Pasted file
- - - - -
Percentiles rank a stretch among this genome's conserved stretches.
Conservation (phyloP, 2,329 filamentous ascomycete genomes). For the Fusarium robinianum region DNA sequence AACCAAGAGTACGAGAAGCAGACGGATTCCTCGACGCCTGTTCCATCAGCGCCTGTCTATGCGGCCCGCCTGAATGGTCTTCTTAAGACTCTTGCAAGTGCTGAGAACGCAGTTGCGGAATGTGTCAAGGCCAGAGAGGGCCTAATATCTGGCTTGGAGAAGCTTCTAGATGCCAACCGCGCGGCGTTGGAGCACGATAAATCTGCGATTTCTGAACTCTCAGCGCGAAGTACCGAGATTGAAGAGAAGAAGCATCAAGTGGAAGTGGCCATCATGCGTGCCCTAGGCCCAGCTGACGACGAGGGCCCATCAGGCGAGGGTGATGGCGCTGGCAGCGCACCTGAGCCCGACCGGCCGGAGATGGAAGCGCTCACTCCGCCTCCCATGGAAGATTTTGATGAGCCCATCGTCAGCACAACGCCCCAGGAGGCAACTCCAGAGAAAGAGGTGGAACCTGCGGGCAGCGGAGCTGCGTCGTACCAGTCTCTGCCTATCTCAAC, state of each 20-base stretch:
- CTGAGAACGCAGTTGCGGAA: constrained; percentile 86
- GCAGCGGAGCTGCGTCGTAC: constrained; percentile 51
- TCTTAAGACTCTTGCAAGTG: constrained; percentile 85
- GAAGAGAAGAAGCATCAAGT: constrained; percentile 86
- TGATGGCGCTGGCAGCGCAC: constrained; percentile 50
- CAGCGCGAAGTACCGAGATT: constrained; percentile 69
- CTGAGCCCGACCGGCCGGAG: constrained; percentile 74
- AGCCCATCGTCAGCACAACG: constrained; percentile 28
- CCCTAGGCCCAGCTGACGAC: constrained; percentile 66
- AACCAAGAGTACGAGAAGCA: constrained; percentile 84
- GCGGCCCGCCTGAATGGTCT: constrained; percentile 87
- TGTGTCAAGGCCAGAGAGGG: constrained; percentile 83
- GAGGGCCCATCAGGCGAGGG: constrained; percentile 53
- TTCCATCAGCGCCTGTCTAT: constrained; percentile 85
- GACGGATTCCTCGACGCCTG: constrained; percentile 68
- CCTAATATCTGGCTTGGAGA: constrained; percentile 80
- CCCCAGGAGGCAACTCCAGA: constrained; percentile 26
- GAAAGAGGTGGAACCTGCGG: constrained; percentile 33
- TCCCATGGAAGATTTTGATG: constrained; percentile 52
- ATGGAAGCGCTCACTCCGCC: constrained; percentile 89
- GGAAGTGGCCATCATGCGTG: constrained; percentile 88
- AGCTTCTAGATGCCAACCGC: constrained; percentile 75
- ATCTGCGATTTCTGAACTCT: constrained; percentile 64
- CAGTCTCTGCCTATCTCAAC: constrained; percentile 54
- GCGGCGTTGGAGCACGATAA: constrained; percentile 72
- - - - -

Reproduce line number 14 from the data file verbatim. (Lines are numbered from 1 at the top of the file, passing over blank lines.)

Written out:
- TGTGTCAAGGCCAGAGAGGG: constrained; percentile 83